In part 1 of this blog, Steve Peck, director of product & market strategy, aerostructures, for the Specialized Engineering Software (SES) business segment of Siemens PLM Software, discussed just how much trouble an airframe fastener can cause in the design and production of an aircraft. In part 2, he’ll look at ways to get better control of these mischievous little parts.
The fastener challenges start early in the airframe design process. Fasteners and associated holes often dictate the size of an airframe component and vice versa. Rules that establish the distance a fastener is positioned relative to the edge of a part and to an internal tangent edge of a flanged part are based on the size of the fastener. Therefore, it is critical to start capturing and tracking details of the fasteners and holes from the outset since that information is so closely coupled with the overall design.
The problem is that in the early stages of design there is little control of the fastener information. A designer usually makes some quick calculations on a scrap of paper during the initial layout and this information is never captured. Given this informality and the evolution of part thicknesses and overall dimensions during the course of a program, it’s no wonder there are typically numerous engineering change orders (ECOs) and a lot of shop floor rework.
These frequent changes are part of the reason that detailed fastener definitions are left until late in the design process. Our studies have found that on average a designer spends six minutes per fastener on the initial definition and placement, and three minutes to implement each change. Given the sheer quantity of fasteners on an aircraft, you can see why engineers wait until a design has stabilized to begin defining fasteners. Unfortunately, by that time, detail parts have often been released and resolving the hole misalignment, edge distance violations and assembly collisions means implementing costly ECOs.
Many air framers have sought to improve their processes and productivity by creating home grown macros or basic knowledge-based tools that help calculate the grip length of a fastener or instantiate and position the 3D fastener models in the assembly. Although these macros help automate some tedious tasks, it is a broad problem that requires numerous point solutions.
This is where the Syncrofit™ portfolio of software for airframe assembly from Siemens PLM Software comes in. Syncrofit was developed by Vistagy (now known as SES) prior to being acquired by Siemens to address the design-to-manufacturing requirements for airframe assemblies. It is a 3D CAD-integrated solution that is quickly becoming the de facto standard for many aircraft OEMs and suppliers.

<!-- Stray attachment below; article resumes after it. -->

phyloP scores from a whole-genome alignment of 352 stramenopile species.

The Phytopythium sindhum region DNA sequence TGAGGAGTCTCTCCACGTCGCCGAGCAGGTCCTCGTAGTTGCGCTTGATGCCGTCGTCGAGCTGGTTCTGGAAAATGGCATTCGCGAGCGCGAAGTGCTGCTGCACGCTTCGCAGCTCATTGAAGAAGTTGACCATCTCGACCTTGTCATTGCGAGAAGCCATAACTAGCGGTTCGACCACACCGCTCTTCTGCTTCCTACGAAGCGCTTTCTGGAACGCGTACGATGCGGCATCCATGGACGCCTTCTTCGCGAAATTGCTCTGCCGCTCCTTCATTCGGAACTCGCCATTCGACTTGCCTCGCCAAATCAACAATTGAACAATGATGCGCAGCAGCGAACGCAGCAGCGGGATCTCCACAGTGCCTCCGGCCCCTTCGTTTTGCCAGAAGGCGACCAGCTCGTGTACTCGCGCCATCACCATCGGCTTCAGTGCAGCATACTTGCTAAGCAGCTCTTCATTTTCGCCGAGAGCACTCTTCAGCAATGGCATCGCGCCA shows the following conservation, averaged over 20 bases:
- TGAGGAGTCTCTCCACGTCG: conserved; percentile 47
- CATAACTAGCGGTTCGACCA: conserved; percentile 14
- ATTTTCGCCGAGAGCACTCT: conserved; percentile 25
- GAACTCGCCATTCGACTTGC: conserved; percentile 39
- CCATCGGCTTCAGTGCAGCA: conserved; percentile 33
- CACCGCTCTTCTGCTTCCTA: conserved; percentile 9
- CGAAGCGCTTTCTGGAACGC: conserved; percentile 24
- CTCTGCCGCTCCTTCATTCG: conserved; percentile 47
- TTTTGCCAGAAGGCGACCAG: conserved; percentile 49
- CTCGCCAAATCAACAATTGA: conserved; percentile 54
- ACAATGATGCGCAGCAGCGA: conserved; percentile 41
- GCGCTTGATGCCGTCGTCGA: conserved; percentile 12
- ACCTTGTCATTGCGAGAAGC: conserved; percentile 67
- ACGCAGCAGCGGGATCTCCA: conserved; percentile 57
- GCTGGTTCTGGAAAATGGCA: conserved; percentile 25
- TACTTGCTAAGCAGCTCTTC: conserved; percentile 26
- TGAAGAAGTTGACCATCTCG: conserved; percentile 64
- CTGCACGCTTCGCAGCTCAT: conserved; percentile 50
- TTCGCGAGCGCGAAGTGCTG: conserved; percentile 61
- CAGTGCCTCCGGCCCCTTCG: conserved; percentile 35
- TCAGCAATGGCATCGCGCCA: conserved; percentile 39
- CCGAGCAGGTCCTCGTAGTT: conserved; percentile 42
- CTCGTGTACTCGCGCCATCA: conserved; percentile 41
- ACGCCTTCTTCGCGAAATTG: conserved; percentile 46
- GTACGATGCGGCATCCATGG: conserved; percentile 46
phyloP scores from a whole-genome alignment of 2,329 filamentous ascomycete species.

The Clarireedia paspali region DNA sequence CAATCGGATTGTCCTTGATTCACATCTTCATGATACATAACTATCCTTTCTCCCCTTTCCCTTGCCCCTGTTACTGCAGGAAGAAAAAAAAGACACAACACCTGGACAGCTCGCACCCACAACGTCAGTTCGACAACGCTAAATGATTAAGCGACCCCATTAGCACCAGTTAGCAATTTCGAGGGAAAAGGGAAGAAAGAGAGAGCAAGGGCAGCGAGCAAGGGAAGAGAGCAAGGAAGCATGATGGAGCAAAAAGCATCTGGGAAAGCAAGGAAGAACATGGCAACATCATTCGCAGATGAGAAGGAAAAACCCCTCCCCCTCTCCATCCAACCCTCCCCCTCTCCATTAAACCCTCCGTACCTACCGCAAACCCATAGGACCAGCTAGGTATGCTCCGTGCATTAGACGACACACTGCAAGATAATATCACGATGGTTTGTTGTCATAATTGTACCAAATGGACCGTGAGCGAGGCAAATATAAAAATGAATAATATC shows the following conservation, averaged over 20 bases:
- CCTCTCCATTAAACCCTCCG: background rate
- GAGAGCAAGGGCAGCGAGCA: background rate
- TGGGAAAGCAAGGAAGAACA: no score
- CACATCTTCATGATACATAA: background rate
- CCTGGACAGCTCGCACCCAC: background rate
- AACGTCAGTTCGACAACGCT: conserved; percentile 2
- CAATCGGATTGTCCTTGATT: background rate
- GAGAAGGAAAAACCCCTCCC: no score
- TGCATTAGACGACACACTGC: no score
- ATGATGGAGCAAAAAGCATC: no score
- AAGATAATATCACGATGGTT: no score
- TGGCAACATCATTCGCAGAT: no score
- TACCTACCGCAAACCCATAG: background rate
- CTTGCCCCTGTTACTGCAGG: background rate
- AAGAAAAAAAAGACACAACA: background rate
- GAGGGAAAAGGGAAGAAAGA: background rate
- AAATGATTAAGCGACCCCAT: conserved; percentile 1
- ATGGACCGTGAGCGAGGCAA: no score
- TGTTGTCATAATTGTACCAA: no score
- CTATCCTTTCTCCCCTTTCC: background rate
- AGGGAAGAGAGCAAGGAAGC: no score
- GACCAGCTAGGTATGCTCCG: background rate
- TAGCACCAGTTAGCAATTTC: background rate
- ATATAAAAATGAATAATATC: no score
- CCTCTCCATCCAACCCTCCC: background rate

Syncrofit facilitates authoring design data for joints, fastener and holes to create complete 3D product definitions. It stores the design data and links to the associated geometry inside the CAD model (NX or Catia®). Syncrofit interacts with Teamcenter to retrieve the fastener models directly from the vault when they are being placed in the assembly. Syncrofit provides powerful tools for automating repetitive design tasks, such as laying out fastener patterns, calculating grip lengths, loading fasteners and creating holes. It also helps engineers generate critical information, such as model-based definition formats and Bill of Material (BOM) reports for assembly hardware.
Syncrofit facilitates creation, management and communication of multiple manufacturing states required for assembling airframes. It enables you to easily consume requirements into assembly states – including the condition of supply – to support process planning. It also aids in tracking fastener consumption and delivers information for programming automated drilling and fastening equipment.
The result? A highly efficient process for delivering world-class aircraft on schedule and on budget.
Read about how GKN Aerospace uses Syncrofit to enhance its fastener manager processes.
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